On the M1, the rail network, roadworks, even the government website – the designer’s work is familiar to everyone in her transport signage
The graphic designer Margaret Calvert is not a household name, yet we all know her work without realising it. Directional road signs all over the land are designed by her (with Jock Kinneir), as well as all those memorable road sign pictograms such as the ones for road works and children crossing. Not to mention many of the nation’s rail, airport, ferry and hospital signs of the last half century. Ever looked up anything on the government website recently, perhaps to check the latest Covid restrictions? That’s her typeface too (designed with Henrik Kubel, also designer of the RIBA Journal typefaces).
Now in her 80s, she’s still going strong, designing the new Rail Alphabet 2 typeface for National Rail, again with Kubel. She richly deserves her own show, Margaret Calvert: Woman at Work, which has just opened at the Design Museum.
While it’s a modest display, wrapping around the atrium of the building at first floor level, the exhibition is an enjoyable insight into a designer who according to curator Rachel Hajek, has been responsible for much of Britain’s graphic identity. Yet this is not showy design but the everyday, background variety that eases legibility and movement, whether around transport systems, complex buildings or websites, without being remarkable in itself. That so much of her work seems invisible, is, adds Hajek, its genius.
Calvert was talent-spotted young by Kinneir, her tutor at Chelsea College of Art, who took her on as an assistant initially to work on signs for Gatwick Airport. She went on to become a partner in his firm (renamed Kinneir Calvert Associates) and taught for nearly 40 years at the Royal College of Art.
To appreciate the significance of the road sign project, the exhibition gives some context, conveying the complete mish-mash of signage that previously existed on the road network. Kinneir and Calvert’s work from 1958-65 was the first to formalise a nationwide sign system for roads, beginning with motorways and followed by all-purpose roads. It was a huge endeavour at a time when graphic design wasn’t really recognised as a discipline. Kinneir and Calvert took a rigorous approach, considering size, font, word shape, arrangement, reflectivity and colour, informed by extensive tests carried out for visibility at different distances. The new font, named Transport, was used in upper and lower case within clearly designed signs, with colour-coded backgrounds to denote different road types. Calvert also worked on the pictogram signs. For the children crossing sign she wanted the image to appear caring, so made the girl the older figure holding the younger boy’s hand. More than half a century later, the longevity of these signs is testimony to their success, and it was this Transport font that was much later customised as New Transport for the gov.uk website.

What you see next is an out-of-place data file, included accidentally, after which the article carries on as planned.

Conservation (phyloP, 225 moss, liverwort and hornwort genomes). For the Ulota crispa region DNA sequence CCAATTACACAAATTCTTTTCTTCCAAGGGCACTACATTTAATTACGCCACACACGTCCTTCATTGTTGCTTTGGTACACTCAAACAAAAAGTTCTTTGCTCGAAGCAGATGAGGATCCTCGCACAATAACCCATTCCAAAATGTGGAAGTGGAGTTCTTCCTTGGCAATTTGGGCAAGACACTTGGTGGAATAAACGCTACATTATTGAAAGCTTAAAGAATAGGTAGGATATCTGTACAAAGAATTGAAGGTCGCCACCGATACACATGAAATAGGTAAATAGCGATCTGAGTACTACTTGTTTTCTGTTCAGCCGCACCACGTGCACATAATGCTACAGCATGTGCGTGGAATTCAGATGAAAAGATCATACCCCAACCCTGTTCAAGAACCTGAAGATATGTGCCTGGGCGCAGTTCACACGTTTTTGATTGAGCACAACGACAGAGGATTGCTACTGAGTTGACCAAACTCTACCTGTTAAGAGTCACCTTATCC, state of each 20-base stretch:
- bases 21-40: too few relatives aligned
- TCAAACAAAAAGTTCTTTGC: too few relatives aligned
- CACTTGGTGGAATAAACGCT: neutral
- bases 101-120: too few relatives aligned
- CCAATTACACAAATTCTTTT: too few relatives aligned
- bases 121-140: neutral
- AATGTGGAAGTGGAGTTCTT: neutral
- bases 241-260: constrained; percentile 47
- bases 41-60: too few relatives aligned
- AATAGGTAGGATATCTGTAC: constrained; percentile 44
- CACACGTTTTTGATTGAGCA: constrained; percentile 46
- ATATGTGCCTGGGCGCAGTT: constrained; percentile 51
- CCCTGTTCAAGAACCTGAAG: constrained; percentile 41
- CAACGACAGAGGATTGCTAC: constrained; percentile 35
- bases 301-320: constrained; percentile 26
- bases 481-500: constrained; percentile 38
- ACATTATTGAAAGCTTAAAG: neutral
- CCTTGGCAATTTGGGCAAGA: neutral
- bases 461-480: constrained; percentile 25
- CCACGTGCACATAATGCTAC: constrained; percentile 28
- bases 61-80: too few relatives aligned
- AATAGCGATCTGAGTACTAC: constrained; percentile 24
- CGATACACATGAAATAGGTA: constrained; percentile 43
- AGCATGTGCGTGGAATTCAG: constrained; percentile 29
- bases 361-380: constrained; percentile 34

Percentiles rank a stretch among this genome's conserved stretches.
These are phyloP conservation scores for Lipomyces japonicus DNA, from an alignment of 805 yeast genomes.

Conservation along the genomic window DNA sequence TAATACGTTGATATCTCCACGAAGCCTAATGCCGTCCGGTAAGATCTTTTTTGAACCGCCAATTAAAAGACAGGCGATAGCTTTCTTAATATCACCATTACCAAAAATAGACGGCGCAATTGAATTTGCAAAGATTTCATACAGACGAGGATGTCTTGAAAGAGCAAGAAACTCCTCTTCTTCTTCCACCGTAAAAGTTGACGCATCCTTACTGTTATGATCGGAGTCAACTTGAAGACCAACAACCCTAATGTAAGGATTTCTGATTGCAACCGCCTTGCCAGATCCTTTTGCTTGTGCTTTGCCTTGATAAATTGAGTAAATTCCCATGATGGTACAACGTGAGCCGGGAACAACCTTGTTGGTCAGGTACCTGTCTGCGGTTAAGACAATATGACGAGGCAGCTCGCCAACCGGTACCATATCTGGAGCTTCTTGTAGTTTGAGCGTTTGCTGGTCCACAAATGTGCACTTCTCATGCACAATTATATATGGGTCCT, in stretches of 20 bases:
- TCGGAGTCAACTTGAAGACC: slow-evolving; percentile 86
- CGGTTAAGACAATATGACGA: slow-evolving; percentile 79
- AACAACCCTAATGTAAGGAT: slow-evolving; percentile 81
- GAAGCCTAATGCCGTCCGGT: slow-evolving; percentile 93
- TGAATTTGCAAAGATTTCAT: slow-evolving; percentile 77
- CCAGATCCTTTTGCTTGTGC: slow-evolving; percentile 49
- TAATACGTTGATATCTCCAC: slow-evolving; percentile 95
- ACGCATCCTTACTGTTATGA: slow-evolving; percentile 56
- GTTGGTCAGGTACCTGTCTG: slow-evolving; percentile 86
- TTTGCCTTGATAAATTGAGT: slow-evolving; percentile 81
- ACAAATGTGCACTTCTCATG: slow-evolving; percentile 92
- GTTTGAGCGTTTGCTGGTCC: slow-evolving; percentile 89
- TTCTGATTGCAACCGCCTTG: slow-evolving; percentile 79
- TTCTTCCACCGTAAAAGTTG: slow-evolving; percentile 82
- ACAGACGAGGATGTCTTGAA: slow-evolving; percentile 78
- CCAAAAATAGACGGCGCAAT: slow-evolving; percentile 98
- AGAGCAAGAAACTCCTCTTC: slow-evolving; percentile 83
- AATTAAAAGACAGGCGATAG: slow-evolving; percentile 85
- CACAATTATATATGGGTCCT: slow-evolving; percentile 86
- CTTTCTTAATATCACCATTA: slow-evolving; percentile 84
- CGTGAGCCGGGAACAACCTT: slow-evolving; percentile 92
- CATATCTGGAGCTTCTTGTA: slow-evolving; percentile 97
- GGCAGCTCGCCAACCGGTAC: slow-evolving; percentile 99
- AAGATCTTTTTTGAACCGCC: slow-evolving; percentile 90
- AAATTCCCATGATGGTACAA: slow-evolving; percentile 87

Kinneir and Calvert’s designs for the rail system also had a huge impact, with the Rail Alphabet typeface implemented within design guidelines across 2000 stations, 45 ships, 4000 locomotives and 230,000 passenger carriages, until privatisation ushered in a variety of different corporate identities. Decades later, Calvert and Kubel have recently adapted this as Rail Alphabet 2 launched at this exhibition as part of a new graphic identity for Network Rail stations and digital text.
Her slab serif design for Newcastle’s Metro system was a change from the sans serif normally used in transport signage and was chosen because Calvert felt it suited Newcastle’s distinctive architecture. Now known as Calvert, this lettering has also proved long-lasting and is still in use on the Metro after 40 years, as well as on many buses and ferries in the north-east, and is also the Royal College of Art identity. In the exhibition we learn that this design was derived from a proposal for a new town in France, which was rejected for looking too English. The show also includes earlier work for P&O, in which Kinneir and Calvert created a label system for passengers’ luggage that didn’t rely on language but instead used colour and pattern to convey international regions and different ports within them.
To this day, Calvert prefers to work by hand because she finds the pace it dictates allows her to think through her designs. In the show, there’s a photo of her desk full of pens, pencils, paints and design work. Above the desk is her self-portrait, a customisation of the familiar road works pictogram with the male figure replaced by a woman. It’s a pleasing reworking, and good to see a large version of that sign in the exhibition too. A recent photo of her holding a handbag incorporating the original road works sign suggests that, unlike pop stars who don’t want to play their old hits, she still embraces her early work. And with hits like these, why not?
Margaret Calvert: Woman at Work until 10 January 2021, Design Museum, 224-238 Kensington High Street, London W8 6AG